Ethnic Hair Restoration
Hair restoration should be specific to one’s gender, ethnicity, facial shape, degree of hair loss, age, and aesthetic desires. Ethnicity is one of the important criteria to use to design a hairline and a strategic plan. For example, African-American or Hispanic men tend to have a straighter and squared off hairline if they have enough donor hair to accomplish this objective. By contrast, Asian men have a much rounder hairline because of their wider head shape. African-American women can suffer from traction alopecia loss from braiding their hair, and their hair restoration requires a different approach than for Asian or Caucasian women. Furthermore, ethnic hair looks different under the microscope, thereby requiring a specific way of handling grafts during each procedure. These are only some of the many considerations that are important when working with the ethnic patient, which explains the importance of working with a surgeon who has the awareness and experience for every ethnic-specific hair-restoration procedure.
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- Ideal candidate
- Men and women seeking to restore their hair and have available donor hair.
- Men and women who believe that it is important to restore hair in accordance to characteristics of their ethnicity.
- What to do
- Schedule your procedure and plan on one week for recovery during which you are functional but may not be socially presentable for several days.
- If you color your hair regularly, you are recommended to color it 2 to 3 days prior to your procedure. You will be allowed to recolor it 2 weeks after the procedure.
- If you are from out of town, you will be required to arrive the day before the procedure and will be allowed to travel the day after, staying in town for a total of two nights. However, if you are not in town at two weeks after the procedure, you will need a professional to remove your sutures (stitches) if Dr. Lam performed an FUT procedure. Dr. Lam has many colleagues across the United States and the world who may be able to help remove your sutures so that you do not need to stay in Dallas for two weeks or return in two weeks to have your sutures removed.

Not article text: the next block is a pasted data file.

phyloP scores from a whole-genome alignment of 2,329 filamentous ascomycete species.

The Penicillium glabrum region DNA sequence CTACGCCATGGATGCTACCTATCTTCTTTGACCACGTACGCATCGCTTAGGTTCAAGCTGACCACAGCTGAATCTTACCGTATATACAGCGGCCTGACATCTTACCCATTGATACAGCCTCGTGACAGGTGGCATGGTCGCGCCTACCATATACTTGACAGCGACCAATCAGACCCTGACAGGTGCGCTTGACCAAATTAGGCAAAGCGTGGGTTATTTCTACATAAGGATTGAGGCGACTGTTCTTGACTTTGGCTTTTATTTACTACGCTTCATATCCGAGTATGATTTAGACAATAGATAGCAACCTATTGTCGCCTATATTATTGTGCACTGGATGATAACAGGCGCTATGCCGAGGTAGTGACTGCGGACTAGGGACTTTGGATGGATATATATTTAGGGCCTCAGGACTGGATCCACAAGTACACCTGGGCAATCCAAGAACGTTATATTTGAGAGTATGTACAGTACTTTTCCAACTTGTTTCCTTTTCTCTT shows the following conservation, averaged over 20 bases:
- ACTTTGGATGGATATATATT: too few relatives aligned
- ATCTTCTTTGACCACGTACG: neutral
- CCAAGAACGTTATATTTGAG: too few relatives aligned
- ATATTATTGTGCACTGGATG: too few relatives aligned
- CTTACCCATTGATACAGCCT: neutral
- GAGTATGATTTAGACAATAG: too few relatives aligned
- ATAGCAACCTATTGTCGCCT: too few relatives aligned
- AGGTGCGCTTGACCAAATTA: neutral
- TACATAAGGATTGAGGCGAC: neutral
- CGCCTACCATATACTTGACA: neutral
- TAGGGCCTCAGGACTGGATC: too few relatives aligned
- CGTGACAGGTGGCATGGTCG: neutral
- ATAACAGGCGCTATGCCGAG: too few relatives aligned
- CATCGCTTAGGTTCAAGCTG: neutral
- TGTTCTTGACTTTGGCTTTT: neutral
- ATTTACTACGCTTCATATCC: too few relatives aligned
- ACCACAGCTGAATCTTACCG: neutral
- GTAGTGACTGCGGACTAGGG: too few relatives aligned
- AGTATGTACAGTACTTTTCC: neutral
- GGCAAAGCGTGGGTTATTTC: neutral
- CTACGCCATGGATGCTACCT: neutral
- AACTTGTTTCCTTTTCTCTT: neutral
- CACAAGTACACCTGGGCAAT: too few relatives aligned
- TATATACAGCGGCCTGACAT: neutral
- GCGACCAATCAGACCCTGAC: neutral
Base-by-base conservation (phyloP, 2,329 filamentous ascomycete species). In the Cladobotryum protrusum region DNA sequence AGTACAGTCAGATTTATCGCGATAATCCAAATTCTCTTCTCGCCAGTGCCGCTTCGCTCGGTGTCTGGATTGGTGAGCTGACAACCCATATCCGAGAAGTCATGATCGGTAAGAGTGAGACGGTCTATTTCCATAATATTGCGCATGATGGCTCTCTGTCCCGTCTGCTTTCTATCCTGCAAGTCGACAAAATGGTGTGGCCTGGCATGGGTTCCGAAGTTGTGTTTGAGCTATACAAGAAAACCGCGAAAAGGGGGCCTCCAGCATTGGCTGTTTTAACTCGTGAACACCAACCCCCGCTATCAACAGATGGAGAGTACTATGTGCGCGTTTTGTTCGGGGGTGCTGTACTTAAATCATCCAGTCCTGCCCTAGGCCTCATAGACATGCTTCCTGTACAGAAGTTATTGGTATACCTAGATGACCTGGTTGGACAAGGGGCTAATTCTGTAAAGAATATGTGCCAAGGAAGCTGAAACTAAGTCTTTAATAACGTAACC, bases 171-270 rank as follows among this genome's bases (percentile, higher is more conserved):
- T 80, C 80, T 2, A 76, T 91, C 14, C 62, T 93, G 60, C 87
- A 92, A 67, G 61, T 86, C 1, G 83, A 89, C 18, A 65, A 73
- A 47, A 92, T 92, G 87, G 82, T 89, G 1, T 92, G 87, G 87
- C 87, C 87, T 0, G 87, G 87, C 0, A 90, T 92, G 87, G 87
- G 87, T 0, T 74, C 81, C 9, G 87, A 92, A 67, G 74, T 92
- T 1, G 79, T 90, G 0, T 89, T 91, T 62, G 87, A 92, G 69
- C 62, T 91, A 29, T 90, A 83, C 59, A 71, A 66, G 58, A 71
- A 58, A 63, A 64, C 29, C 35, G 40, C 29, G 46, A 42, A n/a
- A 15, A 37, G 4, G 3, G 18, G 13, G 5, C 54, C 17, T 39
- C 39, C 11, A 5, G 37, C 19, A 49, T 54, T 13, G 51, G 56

- What to expect
- You can wear a hat immediately after the procedure, and you can wash your hair 24 hours after and travel the next day.
- Transplanted hair should start growing as early as 3 to 4 months post-procedure (but may not have any substantial growth for a few months after that period) and should improve in growth up to 12 months post-procedure or longer.
- If your restoration plan includes a second procedure, you may plan your second procedure as early as 6 months after the first procedure but ideally 10 to 12 months after the first procedure to allow the donor to be optimally relaxed and the hairs to grow in to see what is required for the second session.
How Much Does Ethnic Hair Restoration Cost?
The cost of an ethnic hair restoration treatment depends on the treatment area(s) and the amount of hair that needs to be transplanted. During your initial consultation, our team will discuss your aesthetic goals and perform an analysis of your hair to determine the best treatment plan. After the treatment plan has been determined, we will go over the associated cost of your ethnic hair restoration treatment.
Contact Our Office
If you’re interested in learning more about ethnic hair restoration in Dallas, TX, contact our office to schedule your informative consultation at the Lam Institute for Hair Restoration. Our team will happily guide you through the treatment process and address any questions or concerns that arise along the way.
I am African-American, what are things that I need to know about what you do differently?